[15] Not necessarily in the true God (sec pp. 32-40 supra). As to the real attitude of Freemasonry towards Christianity it may be inferred from such passages as the following:, which occurs in Pike's Inner Sanctuary, iv, 389 (quoted in Caih. Encyclop. ioc. cit,). "The aping Christianity of Blue Masonry made it an emasculated and impotent society." Cf. chap, ii, iii, v and vi, where this matter is treated at length.


Nov. 5.
To the Editor Irish Independent.

Sir,—Col. Cane took up on Saturday a considerable amount of your space with a defence of Freemasonry; I ask that you give a little to a brief exposure of the plausibilities of that document.

I. Col. Cane gives the go-by to the primary count in the Catholic indictment of Freemasonry—viz., that it is secret and oath-bound. He has something to say, it is true, about secrecy—this I deal with further on; but he makes no attempt to give reasons for the oaths. Is it that he is unable or that he is unwilling to give the "why" of the oath?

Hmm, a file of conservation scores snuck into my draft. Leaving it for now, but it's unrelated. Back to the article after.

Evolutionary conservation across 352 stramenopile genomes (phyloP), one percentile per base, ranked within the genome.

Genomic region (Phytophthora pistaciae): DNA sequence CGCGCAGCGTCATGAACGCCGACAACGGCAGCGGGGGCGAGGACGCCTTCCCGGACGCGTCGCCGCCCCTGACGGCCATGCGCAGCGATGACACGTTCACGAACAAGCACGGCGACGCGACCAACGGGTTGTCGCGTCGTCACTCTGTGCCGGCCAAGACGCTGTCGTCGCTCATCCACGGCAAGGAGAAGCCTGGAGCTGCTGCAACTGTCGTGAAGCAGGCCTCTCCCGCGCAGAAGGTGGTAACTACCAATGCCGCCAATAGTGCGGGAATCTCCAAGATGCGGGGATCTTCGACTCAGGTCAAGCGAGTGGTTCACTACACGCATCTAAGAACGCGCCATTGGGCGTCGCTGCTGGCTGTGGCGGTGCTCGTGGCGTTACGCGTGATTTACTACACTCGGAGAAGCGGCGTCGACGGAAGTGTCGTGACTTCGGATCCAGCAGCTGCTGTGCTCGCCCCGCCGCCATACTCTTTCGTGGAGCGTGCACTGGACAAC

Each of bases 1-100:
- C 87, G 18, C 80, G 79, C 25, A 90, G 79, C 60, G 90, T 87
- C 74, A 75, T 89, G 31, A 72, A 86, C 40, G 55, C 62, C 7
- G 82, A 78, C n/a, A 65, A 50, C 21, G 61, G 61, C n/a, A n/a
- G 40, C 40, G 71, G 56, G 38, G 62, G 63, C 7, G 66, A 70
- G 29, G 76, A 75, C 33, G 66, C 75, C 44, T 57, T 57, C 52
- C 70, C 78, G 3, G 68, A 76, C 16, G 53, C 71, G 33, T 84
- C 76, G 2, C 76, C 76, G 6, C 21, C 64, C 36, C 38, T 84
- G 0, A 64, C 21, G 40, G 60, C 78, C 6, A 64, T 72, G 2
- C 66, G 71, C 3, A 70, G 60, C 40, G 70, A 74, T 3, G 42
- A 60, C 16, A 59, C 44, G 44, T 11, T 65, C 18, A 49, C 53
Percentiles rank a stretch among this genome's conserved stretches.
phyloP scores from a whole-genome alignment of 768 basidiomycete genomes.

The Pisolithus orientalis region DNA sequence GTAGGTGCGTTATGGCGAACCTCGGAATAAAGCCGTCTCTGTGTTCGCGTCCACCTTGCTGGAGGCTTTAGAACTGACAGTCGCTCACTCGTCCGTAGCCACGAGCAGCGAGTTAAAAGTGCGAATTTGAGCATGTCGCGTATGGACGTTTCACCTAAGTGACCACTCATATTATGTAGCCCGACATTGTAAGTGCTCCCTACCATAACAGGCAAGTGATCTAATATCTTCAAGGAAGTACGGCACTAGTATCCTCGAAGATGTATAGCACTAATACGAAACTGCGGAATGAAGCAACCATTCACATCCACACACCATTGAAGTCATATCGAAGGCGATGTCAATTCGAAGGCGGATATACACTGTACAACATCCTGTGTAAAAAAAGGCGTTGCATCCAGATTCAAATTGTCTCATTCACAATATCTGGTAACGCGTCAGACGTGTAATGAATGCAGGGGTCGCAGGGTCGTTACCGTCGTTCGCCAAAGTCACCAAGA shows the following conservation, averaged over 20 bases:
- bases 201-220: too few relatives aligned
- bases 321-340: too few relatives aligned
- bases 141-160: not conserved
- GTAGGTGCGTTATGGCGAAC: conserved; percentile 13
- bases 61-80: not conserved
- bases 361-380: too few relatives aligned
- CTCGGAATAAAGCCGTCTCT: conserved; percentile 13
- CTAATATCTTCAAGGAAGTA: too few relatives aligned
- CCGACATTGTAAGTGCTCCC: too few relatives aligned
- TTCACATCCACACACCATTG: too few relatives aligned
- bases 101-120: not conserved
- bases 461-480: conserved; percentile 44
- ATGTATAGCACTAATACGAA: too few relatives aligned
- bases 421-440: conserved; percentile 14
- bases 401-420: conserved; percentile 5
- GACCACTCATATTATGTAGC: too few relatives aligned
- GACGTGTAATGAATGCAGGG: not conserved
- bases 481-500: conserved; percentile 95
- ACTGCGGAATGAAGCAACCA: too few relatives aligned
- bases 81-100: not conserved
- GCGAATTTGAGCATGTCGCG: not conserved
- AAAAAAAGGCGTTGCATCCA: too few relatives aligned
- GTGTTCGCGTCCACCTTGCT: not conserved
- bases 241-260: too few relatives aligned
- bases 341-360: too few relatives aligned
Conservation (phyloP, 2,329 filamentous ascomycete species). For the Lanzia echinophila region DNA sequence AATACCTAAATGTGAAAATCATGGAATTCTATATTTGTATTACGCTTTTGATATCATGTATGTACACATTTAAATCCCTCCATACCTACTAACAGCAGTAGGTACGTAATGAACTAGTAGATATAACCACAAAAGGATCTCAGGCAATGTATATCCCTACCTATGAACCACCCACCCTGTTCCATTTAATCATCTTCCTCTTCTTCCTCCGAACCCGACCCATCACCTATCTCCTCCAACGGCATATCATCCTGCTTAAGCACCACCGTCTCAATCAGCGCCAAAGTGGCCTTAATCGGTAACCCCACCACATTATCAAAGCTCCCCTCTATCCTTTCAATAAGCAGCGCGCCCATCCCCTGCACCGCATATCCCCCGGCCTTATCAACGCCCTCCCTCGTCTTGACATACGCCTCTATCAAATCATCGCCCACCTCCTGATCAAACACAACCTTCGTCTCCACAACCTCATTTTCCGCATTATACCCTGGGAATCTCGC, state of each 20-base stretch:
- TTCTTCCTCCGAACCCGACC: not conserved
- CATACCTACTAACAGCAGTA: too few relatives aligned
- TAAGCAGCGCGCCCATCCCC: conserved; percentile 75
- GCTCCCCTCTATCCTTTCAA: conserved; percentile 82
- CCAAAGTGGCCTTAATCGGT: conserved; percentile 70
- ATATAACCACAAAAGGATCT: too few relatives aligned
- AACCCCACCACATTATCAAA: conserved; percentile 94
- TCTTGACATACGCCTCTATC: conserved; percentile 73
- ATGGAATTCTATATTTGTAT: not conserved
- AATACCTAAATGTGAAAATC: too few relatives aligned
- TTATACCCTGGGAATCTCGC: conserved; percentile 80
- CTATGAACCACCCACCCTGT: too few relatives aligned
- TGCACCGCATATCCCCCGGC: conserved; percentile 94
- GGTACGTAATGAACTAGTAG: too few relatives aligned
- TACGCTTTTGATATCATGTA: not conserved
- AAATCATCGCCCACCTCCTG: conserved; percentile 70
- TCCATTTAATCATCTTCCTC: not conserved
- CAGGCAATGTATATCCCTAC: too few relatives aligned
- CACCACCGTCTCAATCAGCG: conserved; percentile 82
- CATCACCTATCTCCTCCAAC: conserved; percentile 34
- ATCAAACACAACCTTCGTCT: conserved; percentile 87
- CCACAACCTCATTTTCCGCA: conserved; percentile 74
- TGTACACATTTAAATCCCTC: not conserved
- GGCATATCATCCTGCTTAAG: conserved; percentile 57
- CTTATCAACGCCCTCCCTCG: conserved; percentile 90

An oath postulates that something of importance is behind it. What is the important something that the Freemason oath connotes? Subsidiary to this, I would ask CoL Cane what authority has the Freemason Order to administer oaths to anybody?

The power to administer oaths inheres in only two authorities—the constituted authorities of the State itseif and the constituted religious authorities—in either case for matters only of sufficient importance. Will Col. Cane commit himself to the assertion that any Tom, Dick, or Harry is entitled to start an oath-bound society fashioned after his own fancies?